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mission and instructions, the powers vested by law in their representatives, yet I am very clearly of opinion, that the representative does not perform his duty, or consult the true interests of his country, who does not pay a due and respectful attention to the sentiments, and even, in many cases, to the inclinations and wishes of his particular constituents, and of the proprietors and inhabitants of the place he represents (with whom he commonly has the easiest means of communication), as well as to the opinions which prevail in general among the different classes of his sellow-subjects. It is very true that there neither exists, nor can exist, any legal or formal method of collecting the individual opinions and suffrages of a whole nation; still, however, the predominant sentiment will force its way to the observation and understanding of the legislators, and will be in many, perhaps in most cases, the best and most prudent guide for them to follow. If they neglect it, the period of re-election enables the voters (the majority of whom, even as now constituted in this kingdom, taking the whole country over, will, I believe, always be found to accord with the majority of the nation itself) to select others who think more as they do on those subjects of public concern which they have nearest their hearts.
After all, some may think I might have spared the House and myself the trouble of the foregoing discussion, as sew, very sew, within these walls have gone so far as directly to maintain the general incompetence of Parliament to such a measure as a Union. But several, by expressions of doubt and surmise, by ambiguous words, scattered abroad at the risk of misleading the vulgar, the illinformed, or ill-disposed, among his Majesty's subjects in Ireland, have set out with involving their opinion on this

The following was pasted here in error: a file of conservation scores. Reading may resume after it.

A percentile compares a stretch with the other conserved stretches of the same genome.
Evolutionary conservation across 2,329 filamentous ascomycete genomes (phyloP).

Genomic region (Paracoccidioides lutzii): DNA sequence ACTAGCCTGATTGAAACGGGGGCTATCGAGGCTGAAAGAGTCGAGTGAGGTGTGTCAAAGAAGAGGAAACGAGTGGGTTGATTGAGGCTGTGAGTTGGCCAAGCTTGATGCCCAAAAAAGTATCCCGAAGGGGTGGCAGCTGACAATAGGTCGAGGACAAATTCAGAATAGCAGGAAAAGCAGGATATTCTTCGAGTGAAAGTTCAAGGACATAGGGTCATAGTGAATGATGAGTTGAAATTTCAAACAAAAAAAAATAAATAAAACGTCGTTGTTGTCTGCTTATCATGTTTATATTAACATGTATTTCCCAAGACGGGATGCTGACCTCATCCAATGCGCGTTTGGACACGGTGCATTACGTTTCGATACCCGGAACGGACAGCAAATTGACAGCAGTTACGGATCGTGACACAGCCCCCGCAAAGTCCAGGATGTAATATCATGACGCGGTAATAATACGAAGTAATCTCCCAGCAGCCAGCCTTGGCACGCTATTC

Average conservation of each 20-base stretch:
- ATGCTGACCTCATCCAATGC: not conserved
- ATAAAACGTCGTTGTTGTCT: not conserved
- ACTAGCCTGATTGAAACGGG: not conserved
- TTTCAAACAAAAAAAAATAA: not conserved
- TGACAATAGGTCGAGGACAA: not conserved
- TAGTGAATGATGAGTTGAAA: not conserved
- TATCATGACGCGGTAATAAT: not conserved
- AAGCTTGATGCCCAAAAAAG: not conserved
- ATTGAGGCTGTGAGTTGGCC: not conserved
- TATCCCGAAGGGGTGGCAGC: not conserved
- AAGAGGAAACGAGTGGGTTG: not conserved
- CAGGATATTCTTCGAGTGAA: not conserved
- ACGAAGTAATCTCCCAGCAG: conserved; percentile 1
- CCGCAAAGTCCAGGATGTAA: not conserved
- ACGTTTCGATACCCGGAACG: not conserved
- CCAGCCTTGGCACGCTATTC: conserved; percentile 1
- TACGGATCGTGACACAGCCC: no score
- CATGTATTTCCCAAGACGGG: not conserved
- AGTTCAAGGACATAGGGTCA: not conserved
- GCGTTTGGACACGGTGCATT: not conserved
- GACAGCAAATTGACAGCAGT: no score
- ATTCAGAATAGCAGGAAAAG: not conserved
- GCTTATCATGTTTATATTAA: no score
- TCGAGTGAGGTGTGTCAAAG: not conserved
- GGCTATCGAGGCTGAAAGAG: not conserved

material material point in oracular obscurity, and have then gone on to assert, that whatever may have been the right of the English or of the Scotch Parliament in 1707, a Union between Great Britain and Ireland, or, at least, such a Union as is supposed to be intended, cannot be lawfully agreed to or carried into effect.by either of the Parliaments of those respective kingdoms. They assume, as the cafe I think must be, that in the minds of those who have proposed, or are friends to the measure, the proportion of. members to be sent by Ireland to the united Parliament is meant to be considerably less than the number of British members; which, if the example of the Scotch Union shall be followed in this particular, will remain as at present. * This,' it is faid, * would, in efsect, amount to a total surrender of the legislative authority of Ireland to Great Britain. But the constituents of the Irish Parliament delegated to their representatives the powers with which they invested them, for the purpose of exercising, not of surrendering, those powers, for the purpose of maintaining a supreme, independent, and, exclusive Legislature for Ireland, not to enable them to betray and destroy the independency, or rather the existence, of the Irish Legislature. This,' it is aleged, ' must be the case, if the members for Ireland are in a great disproportion to those for Great Britain. Though the British Parliament, therefore, should be supposed competent to receive, in accession to its legislative authority over Great Britain, the like power over Ireland, the Irish Parliament can have no right to bestow that power, and subject their country, in that manner, to the government of a foreign Legislature. The addition of one sixth, one fifth, or one fourth, to the present aggregate number of British members will leave the British Parliament as exclusively supreme over
* Grett Britain as before, and will, at the fame time, 'communicate to Great Britain as entire a (supremacy 'over Ireland as she formerly claimed (before the "epoch 4 of 1782) when that country was totally unrepresented
* 'in Gteat Britain.'
In stating this fort of argument, which 1 have endeavoured <not 'to weaken or misrepresent, the ■cak of Scotland seemed to militate so strongly both against the tonclujion of incompetency, and the assumed faSt from which that conclusion is drawn, namely, the exercise of exclusive power by the greater over the lesser country, that every effort of ingenuity has been used, though unsuccessfully, to find out some intelligible ground of dis» tm'ction between that transaction and the measure now in agitation.